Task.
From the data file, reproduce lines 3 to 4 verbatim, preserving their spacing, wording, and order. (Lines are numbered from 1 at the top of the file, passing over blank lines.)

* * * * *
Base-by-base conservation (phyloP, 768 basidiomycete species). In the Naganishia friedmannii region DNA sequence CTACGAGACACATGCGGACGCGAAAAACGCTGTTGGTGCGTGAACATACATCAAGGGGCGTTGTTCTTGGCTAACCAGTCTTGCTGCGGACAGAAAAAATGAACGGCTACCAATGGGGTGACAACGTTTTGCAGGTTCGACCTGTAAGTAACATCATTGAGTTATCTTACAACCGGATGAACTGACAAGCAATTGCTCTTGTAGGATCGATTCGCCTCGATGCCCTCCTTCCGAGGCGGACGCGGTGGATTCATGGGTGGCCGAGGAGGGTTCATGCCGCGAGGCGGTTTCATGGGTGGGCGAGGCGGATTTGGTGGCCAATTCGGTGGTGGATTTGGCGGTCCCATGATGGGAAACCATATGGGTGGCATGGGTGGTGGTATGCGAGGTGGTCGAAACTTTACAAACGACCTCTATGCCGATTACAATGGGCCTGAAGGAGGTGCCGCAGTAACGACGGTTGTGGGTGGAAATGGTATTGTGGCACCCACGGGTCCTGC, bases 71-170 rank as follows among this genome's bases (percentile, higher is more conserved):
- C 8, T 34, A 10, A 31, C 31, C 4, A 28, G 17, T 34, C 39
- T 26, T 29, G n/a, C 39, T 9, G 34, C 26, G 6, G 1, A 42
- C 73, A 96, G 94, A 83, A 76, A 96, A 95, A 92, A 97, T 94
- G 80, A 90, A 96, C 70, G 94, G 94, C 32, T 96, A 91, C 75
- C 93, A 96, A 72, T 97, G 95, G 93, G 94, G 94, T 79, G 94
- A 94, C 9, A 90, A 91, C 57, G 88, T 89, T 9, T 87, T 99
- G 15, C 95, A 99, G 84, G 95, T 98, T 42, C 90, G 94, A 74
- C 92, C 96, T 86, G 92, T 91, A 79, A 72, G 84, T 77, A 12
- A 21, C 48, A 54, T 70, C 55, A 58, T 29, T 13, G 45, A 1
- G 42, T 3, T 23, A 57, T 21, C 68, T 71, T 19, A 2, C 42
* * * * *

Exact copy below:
- T 26, T 29, G n/a, C 39, T 9, G 34, C 26, G 6, G 1, A 42
- C 73, A 96, G 94, A 83, A 76, A 96, A 95, A 92, A 97, T 94